There is no alternative plan to date that has been developed in the Senate. Chair Hatch in a recent speech stated that he is aligned with the President and Chair Brady on “virtually every fundamental tax reform question,” but that his panel would advance tax reform legislation on a parallel legislative track rather than starting with the House bill. Chair Hatch said Republicans agree on lower and fewer tax brackets for individuals, reducing the number of tax preferences, repealing the estate tax, lowering the corporate tax rate and moving to a territorial system.
Chair Hatch recently commented that “A major concern on tax reform is producing a bill that can get through the Senate, and that is likely going to require a separate Senate tax reform process, which will almost surely end up looking different from what passes in the House.” In a recent speech, he stated that several committee members have reservations about the BAT and they are working to understand how it would operate citing questions about who would ultimately bear the tax, whether it would be consistent with US trade obligations, and whether adjustments would be necessary to avoid undue burden on particular industries. He said, “We don’t have definitive answers to any of those questions at this point and without them, I don’t think I can give a definitive position on the proposal.”
After a closed-door Senate GOP lunch during which Speaker Ryan made the case for the BAT, Senator Cornyn called it a “high-risk gamble” and said he is “still a question mark.” Both Senators Blunt (R-MO) and Portman (R-OH) said that they are not yet supporters, and Senator Thune (R-ND) said he is keeping an open mind. Senator Cotton (R-AK), who has Walmart in his state, has publicly opposed the BAT.
The President has expressed concern about the BAT, calling it “too complicated,” but he has also praised it as a job creator. Treasury Secretary Mnuchin commented publicly that the White House is studying the BAT but has some concerns about it. Supporters of the BAT proposal are concerned that if the Trump tax plan does not include the BAT, it could be harder to rally support for it in the Senate.
Dueling coalitions have formed and are lobbying Congress and the White House with the American Made Coalition comprised of more than 25 members including GE and Boeing who support the BAT, and the Americans for Affordable Products, which has more than 100 companies and trade associations as members and who oppose the BAT.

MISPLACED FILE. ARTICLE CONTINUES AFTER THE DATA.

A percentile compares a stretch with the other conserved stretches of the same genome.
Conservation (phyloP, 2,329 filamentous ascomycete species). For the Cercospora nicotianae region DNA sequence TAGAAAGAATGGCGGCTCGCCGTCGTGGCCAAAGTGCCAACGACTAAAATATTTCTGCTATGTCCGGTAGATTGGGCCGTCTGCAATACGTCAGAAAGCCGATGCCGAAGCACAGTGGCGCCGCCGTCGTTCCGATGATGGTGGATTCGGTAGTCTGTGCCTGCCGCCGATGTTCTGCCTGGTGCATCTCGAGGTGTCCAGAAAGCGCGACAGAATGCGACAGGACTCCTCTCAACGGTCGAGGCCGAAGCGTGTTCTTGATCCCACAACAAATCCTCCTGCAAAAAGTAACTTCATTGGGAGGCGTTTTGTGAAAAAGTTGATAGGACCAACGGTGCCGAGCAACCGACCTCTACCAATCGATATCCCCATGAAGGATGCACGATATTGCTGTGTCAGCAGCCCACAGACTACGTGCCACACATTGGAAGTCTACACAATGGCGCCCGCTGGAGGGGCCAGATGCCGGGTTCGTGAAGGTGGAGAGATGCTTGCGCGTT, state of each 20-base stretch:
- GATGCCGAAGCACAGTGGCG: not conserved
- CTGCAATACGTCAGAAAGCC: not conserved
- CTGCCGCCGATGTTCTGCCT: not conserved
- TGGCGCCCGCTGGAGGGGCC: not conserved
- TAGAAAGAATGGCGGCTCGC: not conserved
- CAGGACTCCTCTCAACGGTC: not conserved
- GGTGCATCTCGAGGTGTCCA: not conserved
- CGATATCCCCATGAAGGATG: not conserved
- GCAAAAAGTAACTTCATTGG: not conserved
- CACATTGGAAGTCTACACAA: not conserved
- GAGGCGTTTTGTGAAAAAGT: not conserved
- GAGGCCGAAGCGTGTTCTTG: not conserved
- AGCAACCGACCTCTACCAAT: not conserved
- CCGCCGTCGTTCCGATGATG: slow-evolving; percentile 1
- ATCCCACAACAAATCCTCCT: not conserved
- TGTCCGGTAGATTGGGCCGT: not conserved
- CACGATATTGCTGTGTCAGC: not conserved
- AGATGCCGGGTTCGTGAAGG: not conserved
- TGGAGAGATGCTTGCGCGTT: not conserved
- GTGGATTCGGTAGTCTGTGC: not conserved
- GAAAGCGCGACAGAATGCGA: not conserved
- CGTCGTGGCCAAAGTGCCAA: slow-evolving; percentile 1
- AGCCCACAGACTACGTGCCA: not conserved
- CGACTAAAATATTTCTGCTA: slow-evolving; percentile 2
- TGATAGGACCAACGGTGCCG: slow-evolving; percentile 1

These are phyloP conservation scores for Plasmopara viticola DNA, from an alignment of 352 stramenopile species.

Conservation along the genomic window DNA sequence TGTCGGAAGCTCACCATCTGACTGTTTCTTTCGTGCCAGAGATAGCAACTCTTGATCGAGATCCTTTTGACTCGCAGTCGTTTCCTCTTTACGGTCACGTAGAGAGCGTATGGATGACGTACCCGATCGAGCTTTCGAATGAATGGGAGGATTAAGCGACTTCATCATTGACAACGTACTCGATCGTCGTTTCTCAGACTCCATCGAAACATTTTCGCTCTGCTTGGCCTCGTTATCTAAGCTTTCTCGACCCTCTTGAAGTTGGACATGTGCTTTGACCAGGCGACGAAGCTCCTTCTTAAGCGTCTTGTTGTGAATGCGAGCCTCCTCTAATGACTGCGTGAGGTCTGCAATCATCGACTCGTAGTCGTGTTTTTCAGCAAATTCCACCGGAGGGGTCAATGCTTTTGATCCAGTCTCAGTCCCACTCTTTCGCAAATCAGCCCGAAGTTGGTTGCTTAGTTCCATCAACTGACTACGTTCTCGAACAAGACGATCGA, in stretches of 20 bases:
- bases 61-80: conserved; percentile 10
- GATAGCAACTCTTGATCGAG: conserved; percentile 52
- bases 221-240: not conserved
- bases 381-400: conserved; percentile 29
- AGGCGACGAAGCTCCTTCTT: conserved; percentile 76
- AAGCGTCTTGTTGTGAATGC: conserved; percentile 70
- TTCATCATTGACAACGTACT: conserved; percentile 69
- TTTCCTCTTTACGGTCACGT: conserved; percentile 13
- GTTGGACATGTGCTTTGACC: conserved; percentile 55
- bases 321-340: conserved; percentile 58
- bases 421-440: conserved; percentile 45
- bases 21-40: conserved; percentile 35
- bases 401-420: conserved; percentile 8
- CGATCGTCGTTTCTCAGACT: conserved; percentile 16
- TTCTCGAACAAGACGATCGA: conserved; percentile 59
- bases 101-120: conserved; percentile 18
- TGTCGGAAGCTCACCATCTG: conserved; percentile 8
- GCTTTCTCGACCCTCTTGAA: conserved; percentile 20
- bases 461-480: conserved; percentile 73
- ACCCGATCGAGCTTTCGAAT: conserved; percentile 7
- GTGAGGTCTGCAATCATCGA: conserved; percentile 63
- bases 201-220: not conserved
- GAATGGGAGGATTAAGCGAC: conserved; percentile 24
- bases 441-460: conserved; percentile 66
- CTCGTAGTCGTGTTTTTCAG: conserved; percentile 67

Chair Brady has stated that he is listening to the concerns of stakeholders in the business community and that the committee would try to ease the transition from current law to the new system. He has said that he does not expect there to be carveouts or exemptions from the BAT, but some industries, such as financial services, believe their transactions should be treated differently.
As we have discussed in prior issues, Congressional leaders are considering the use of the budget reconciliation process to advance tax reform, but the Byrd rule requires that the legislation cannot increase the deficit in any year outside of the 10-year budget window. Reconciliation measures that do increase the budget in the out years must sunset at the end of the 10 year budget period. If the BAT is part of the tax reform package, it could present problems as it raises more than $1 trillion in the first decade, but long term, it starts to lose money when the US starts to run a trade surplus. It would be necessary to find other provisions that would address the revenue issue in the out years that are part of the budget reconciliation package. Speaker Ryan and Chair Brady have consistently said that their goal is to craft a proposal that doesn’t increase the deficit assuming economic growth and excluding the costs of repealing the ACA taxes. Secretary Mnuchin has not indicated whether the White House also has a goal of revenue neutrality with respect to tax reform.
There has also been considerable discussion about whether the BAT would be considered an impermissible export subsidy under the World Trade Organization (WTO) rules. Chair Brady continues to state that the BAT framework will be written in a way that is WTO-compliant, and that the US will prevail if a challenge is brought, which is likely. A WTO challenge to an American border adjustment system would take a period of time to run its course, but countervailing duties can be imposed outside the WTO in retaliation.